8. Landlord can evict a tenant for having a pet: RIGHT. BUT for only the following reasons:
    • The pet makes too much noise, damages the unit or causes other tenants to have allergic reactions
    • The breed or species is inherently dangerous, or
    • The rules of the condominium corporation do not allow pets.

The landlord cannot enforce a no pet rule for reasons beyond those noted above – this is an unenforceable term.  In addition, the landlord cannot charge a pet deposit in case of doggy damage.  Of course, the tenant is responsible for their pet and must repair any damages as a result of that pet.  If a tenant has been charged a damage or pet deposit, they can apply to the Landlord and Tenant Board to get the money back.

9. Landlord can require tenant to sign for another year rental period after the first year is over: WRONG.  The tenant and landlord can agree to another fixed term tenancy but are not required to.  If the tenant was originally on a fixed year term, they will automatically go month to month unless both parties agree to another fixed term lease.

10. Landlord is selling the rental property so the Tenant must move out.  WRONG.   The tenant must move out (with the proper 60 days notice) only IF the new owner of the property wants to occupy the unit him/herself or has a family member occupying the unit.  This notice can be provided once an agreement to purchase has been finalized and it’s been determined that the new owner plans to use the home for personal reasons.

11. Tenant can hold back rent payments while waiting for the landlord to fix or make repairs to the property.  WRONG.  The tenant must pay their rent but if the landlord isn’t keeping the property in good repair, the tenant may apply to the Landlord and Tenant Board for assistance.


What’s the deal with rent increases?  If you’ve been listening to the news, you’ve probably been hearing some changes to rent increase guidelines over the past couple of years.  It’s important to understand your rights as a landlord and as a tenant when it comes to this important piece of the rent equation:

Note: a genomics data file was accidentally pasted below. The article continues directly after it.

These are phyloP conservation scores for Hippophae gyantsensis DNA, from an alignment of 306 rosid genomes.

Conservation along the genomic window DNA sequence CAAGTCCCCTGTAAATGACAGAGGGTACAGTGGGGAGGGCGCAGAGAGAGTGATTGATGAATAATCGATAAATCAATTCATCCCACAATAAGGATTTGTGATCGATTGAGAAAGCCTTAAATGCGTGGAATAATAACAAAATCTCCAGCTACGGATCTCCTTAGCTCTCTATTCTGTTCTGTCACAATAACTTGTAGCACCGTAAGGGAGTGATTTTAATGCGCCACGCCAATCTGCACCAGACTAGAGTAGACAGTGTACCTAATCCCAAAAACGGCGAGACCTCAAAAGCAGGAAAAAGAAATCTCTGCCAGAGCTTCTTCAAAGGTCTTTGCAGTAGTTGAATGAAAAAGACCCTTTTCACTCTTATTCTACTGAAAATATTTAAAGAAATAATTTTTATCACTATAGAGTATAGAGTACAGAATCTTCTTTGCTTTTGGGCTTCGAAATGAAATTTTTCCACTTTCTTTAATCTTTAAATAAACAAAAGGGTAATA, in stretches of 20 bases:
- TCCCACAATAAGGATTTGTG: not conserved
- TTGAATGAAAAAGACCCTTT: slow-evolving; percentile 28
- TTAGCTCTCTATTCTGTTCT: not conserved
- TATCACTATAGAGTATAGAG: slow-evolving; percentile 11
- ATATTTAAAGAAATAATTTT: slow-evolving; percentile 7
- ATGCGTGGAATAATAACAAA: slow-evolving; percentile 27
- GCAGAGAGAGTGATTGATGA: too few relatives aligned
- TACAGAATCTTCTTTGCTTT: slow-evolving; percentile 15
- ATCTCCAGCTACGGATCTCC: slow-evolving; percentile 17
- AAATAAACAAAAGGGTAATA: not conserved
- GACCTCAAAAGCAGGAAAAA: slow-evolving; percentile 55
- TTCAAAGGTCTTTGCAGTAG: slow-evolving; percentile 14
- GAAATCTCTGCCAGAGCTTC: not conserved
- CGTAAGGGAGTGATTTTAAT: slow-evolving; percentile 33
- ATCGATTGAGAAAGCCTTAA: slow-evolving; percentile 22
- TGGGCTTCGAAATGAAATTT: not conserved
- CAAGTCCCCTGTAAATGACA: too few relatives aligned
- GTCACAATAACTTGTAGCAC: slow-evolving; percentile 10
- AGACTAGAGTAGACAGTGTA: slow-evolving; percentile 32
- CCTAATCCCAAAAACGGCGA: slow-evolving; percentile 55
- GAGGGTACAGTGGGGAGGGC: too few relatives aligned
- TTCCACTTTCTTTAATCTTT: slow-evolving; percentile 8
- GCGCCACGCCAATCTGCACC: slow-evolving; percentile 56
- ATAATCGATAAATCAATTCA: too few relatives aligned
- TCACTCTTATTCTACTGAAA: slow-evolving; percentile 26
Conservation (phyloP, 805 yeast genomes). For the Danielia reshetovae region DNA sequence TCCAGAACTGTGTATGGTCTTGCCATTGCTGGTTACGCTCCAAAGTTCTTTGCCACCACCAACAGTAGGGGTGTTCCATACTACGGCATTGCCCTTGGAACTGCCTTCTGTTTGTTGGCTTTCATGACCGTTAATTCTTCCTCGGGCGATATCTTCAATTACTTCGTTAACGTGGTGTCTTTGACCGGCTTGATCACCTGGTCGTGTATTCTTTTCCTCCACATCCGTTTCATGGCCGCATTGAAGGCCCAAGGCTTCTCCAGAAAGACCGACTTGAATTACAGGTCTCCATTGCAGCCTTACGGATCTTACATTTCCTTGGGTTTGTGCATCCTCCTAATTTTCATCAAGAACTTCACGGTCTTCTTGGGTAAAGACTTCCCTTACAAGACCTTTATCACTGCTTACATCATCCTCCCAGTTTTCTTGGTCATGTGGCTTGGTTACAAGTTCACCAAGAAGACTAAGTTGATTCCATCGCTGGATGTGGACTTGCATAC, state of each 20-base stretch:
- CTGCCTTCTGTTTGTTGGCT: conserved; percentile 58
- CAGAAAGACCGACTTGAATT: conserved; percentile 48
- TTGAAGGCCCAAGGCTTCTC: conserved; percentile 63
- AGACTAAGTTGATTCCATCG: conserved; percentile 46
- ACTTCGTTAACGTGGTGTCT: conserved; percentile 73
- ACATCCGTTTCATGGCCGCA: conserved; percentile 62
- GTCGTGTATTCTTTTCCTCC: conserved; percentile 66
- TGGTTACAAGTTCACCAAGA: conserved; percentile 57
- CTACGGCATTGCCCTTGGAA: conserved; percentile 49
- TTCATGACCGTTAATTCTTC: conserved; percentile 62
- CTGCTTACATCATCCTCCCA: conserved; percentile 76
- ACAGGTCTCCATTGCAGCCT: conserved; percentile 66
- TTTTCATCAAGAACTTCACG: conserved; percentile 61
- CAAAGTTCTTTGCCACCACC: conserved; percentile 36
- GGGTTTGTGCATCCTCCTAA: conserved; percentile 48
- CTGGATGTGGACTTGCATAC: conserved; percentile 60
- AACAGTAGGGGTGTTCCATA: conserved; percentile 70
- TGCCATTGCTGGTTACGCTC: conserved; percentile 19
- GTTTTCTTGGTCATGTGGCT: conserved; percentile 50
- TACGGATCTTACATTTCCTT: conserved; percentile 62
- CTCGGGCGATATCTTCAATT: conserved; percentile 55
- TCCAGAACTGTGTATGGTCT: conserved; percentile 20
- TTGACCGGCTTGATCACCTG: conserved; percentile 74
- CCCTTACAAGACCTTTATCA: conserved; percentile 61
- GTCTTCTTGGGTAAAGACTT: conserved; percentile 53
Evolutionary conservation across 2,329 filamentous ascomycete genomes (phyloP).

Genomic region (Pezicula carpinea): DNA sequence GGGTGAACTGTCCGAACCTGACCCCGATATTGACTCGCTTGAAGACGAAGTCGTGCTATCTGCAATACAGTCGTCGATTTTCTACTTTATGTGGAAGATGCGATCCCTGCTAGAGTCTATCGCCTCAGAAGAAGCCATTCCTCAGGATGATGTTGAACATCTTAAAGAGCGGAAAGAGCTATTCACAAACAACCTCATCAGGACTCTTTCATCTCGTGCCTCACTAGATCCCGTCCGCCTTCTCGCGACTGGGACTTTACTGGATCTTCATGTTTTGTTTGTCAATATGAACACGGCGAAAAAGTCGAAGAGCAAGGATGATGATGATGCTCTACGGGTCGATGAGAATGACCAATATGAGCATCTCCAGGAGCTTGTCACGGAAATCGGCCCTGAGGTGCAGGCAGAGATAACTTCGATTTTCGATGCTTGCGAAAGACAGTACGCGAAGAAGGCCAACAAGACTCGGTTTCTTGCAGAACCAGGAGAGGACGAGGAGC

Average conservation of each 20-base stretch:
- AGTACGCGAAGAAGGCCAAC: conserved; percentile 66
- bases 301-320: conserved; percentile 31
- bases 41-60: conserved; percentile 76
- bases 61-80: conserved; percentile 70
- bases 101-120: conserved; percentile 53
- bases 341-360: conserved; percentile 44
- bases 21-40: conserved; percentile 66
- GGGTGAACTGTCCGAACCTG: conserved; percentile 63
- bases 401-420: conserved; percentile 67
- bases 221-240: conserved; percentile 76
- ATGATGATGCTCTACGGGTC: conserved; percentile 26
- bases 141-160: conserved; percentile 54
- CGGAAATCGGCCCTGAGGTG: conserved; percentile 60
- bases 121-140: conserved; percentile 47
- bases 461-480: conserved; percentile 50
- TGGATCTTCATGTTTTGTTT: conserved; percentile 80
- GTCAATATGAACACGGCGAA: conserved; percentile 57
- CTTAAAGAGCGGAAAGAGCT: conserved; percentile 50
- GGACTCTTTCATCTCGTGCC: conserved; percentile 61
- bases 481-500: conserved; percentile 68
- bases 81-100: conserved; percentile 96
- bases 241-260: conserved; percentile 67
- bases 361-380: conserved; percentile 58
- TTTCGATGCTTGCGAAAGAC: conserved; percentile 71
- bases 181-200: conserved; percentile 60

• Landlord must give 90 days notice for any rent increase and provide notice on the proper Landlord and Tenant Board Form (N1)
  • Landlord has the right to increase rent every 12 months
  • Landlord can only increase the rent by the guideline amount (based on CPI) up to a maximum of 2.5% (even if CPI is higher than this).  Coincidentally, the interest the landlord must pay on the last month’s rent deposit is equal to this same amount.
  • Landlord can apply to the Landlord and Tenant Board using form L5 to increase rent beyond the rent guideline for the following reasons:
    • Their municipal taxes have increased by more than the guideline plus 50 per cent. (For example, if the guideline is 1.8%, the taxes must have increased by more than 2.7 %).
    • They incurred operating costs related to security services.
    • They incurred eligible capital expenditures.
  • IF a unit was first occupied as a residential space after November 15, 2018, these units DO NOT fall under the rent control guidelines and therefore, landlords can charge whatever increase they want while still following the 90 days notice and only one increase per year rule.  A similar loophole (dubbed the 1991 loophole) was just abolished in 2017 by the Liberal Government.  We’ll see how long this new loophole lasts but it’s important for tenants to be aware of this rule when searching for a new property to rent.